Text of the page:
The prize was for Dr Oughton’s research quantifying the vulnerability of electricity networks from cyberattacks. The prestigious Lloyd’s Science of Risk prizes are awarded to esteemed academics and PhD students who, through their published scientific work, further the understanding of risk and insurance.
Dr Oughton discussed how the research helps identify:
- How to quantify future risks for which we have no effective historical record
- What opportunities and risks cyber-physical attacks on Critical National Infrastructure (CNI) pose for the insurance industry.
He identified how underwriters of business interruption insurance can adapt the risk framework developed in the stochastic counterfactual risk analysis to specifically assess their own balance sheet exposure. “Our research paper can provide the technical foundations needed for actuarial modelling to inform pricing and risk management of this opportunity,” explains Dr Edward Oughton. “Critical national infrastructure such as smart electricity networks are susceptible to malicious cyberattacks which could cause substantial power outages and cascading failure affecting multiple business, health and education organisations as well domestic supply,” he adds.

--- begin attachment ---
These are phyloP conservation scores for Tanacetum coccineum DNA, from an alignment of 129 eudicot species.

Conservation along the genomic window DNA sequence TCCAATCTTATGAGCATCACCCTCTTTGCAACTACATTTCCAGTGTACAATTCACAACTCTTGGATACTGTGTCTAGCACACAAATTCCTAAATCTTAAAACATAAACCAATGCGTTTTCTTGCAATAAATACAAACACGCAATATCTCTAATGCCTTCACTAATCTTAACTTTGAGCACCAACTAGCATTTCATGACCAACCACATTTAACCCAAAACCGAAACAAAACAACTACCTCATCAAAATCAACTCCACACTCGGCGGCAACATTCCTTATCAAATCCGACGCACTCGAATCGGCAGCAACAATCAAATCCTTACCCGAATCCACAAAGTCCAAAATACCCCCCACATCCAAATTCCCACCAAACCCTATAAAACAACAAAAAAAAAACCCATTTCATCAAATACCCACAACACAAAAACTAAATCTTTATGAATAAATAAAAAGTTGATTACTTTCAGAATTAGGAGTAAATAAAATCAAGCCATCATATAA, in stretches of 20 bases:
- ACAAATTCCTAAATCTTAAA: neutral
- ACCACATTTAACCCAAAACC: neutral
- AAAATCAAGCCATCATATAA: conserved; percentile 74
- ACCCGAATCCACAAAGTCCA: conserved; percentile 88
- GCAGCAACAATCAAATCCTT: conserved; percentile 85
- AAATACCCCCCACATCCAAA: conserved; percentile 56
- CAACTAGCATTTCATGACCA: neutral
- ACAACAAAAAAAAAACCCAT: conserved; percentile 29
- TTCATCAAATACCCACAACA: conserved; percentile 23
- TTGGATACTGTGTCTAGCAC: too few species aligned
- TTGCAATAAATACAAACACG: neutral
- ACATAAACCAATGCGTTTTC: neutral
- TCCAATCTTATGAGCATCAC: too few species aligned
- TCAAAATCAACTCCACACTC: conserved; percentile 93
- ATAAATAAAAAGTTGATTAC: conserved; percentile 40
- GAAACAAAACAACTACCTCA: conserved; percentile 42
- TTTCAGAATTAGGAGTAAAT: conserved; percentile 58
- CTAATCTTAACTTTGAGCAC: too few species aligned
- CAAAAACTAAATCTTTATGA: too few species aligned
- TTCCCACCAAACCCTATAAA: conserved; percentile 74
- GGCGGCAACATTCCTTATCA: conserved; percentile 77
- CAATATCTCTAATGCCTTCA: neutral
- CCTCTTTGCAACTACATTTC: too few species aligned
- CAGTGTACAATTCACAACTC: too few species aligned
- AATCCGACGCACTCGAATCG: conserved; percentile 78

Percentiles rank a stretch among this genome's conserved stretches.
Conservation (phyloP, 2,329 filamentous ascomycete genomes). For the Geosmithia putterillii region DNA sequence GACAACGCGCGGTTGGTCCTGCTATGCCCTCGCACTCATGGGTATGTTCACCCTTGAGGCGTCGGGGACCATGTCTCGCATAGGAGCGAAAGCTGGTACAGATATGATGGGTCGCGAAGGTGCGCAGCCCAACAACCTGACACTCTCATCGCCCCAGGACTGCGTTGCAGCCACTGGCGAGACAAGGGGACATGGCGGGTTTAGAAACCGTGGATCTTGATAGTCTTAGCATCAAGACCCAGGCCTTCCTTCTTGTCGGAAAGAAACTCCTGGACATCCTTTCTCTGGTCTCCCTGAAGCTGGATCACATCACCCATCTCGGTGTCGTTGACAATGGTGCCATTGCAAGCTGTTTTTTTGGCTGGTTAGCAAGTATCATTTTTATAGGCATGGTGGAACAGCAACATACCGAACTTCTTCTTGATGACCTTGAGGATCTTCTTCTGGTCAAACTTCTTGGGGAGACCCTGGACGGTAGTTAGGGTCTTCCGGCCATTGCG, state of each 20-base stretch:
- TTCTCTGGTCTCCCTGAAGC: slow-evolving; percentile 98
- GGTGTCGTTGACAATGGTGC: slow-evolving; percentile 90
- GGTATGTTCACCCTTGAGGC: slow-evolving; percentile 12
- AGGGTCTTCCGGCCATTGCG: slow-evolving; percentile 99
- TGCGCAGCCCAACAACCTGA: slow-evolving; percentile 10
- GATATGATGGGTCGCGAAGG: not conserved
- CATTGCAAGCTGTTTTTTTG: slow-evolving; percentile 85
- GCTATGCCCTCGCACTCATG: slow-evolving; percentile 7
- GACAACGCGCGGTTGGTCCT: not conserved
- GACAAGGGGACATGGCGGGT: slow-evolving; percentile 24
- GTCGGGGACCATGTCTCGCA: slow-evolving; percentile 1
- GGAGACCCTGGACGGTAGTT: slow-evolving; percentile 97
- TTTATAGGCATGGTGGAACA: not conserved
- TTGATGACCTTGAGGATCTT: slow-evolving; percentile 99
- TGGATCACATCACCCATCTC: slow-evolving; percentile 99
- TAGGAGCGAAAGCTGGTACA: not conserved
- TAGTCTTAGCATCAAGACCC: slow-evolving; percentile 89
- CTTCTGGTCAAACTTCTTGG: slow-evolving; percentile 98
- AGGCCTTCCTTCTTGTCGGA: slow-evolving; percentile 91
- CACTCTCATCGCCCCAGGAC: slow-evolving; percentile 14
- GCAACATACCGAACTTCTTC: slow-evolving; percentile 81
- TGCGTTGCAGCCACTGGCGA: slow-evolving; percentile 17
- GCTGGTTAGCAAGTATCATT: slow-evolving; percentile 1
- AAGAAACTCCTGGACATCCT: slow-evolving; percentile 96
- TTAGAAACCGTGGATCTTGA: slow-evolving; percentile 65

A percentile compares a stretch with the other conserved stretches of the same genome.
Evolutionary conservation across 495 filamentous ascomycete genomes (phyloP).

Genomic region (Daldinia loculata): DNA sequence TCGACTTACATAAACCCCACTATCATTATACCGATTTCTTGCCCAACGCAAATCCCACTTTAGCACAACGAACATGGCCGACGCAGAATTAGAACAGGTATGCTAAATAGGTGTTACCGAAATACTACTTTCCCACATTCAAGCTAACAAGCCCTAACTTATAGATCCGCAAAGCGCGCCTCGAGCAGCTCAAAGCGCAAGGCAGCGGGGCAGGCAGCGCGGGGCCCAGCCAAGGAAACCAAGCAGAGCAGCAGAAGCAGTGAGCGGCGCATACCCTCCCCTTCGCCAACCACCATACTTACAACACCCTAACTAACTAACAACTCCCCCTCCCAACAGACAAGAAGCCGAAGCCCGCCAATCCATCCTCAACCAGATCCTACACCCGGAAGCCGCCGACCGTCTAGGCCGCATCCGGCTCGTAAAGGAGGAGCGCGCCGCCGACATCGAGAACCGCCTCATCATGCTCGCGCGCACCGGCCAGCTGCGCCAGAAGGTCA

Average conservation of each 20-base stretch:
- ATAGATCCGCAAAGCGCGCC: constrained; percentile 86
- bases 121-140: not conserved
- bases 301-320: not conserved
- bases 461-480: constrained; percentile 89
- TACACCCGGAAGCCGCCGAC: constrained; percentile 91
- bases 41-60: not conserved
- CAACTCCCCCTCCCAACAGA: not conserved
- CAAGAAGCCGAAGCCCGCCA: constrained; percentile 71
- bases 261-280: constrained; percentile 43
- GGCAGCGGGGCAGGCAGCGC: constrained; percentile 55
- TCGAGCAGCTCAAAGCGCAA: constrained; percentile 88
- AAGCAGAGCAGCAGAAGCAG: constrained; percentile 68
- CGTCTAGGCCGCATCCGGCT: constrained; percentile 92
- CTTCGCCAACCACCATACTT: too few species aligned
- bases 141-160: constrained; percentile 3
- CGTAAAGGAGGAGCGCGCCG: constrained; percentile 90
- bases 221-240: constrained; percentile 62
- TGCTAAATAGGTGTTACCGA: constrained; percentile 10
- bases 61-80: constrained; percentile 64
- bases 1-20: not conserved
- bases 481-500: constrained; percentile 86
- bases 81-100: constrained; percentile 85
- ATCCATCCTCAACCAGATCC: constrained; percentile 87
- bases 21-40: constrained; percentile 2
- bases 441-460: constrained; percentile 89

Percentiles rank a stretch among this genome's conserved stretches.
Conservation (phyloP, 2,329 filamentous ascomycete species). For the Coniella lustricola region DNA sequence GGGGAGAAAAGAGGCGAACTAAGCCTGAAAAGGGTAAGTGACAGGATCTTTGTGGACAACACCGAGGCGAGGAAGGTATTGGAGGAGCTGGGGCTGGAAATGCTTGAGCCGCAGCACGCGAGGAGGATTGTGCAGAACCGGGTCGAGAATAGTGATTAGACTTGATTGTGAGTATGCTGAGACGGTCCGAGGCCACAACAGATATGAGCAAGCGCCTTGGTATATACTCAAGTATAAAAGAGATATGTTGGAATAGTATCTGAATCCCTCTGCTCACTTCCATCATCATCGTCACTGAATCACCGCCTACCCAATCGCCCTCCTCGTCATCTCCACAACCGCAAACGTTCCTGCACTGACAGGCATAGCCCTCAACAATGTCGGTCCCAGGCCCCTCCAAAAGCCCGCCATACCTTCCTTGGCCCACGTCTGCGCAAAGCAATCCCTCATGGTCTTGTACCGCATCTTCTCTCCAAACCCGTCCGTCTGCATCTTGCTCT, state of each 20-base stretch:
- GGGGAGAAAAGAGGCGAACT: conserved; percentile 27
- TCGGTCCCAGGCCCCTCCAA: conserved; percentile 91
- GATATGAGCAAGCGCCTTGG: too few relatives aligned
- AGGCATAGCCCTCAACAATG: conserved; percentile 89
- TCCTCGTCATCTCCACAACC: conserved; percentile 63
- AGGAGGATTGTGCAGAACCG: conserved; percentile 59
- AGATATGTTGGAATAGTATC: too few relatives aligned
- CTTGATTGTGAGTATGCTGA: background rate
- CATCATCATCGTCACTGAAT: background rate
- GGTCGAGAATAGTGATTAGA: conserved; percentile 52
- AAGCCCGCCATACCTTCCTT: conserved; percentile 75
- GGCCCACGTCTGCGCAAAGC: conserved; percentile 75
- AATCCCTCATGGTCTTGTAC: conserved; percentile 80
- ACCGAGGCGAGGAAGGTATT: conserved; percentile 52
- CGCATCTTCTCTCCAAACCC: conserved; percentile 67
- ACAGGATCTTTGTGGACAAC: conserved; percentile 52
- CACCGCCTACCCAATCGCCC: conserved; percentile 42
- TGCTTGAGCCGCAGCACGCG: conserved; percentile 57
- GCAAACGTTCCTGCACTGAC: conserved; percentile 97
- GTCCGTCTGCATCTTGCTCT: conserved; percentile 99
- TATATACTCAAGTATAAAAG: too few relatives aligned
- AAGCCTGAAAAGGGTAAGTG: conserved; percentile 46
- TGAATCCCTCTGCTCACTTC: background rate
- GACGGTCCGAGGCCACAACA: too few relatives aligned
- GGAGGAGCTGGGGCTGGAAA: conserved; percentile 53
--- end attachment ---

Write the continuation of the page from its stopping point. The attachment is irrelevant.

The research, “Stochastic Counterfactual Risk Analysis for the Vulnerability Assessment of Cyber-Physical Attacks on Electricity Distribution Infrastructure Networks”, published in Risk Analysis journal, shows conservative scenarios ranging from £20.6 million for a four-substation electricity event to £111.4 million for a 14-substation electricity event. Even though the research focused on conservative scenarios, the paper demonstrates that 1.5 million people would be affected even by a relatively small attack.
Until Edward and fellow researchers carried out this study, little was known about the effects and costs of cyber-physical attacks on electricity networks. Cyber-physical systems increasingly monitor infrastructure through smart energy and smart transport systems and are proving to be a point of failure which many people previously thought impermeable. Dr Oughton explains, “Cyberattacks are on the increase and gathering data to help model the effects of such cyber-physical attacks is essential to develop risk analytics for emerging threats and cascading failure across Critical National Infrastructure (CNI).”
Co-authors: Daniel Ralph, University of Cambridge, Raghav Pant, University of Oxford, Eireann Leverett, Waratah Analytics /University of Cambridge, Jennifer Copic, University of Cambridge, Rabia Dada, University of Cambridge, Scott Thacker, UNOPS / University of Oxford, Simon Ruffle, University of Cambridge, Michelle Tuveson, University of Cambridge, and Jim Hall, University of Oxford.
At the time the research was carried out Dr Oughton was part of the UK Infrastructure Transitions Research Consortium (ITRC) at the University of Oxford and the Centre for Risk Studies at the Cambridge Judge Business School, he is now Assistant Professor at George Mason University.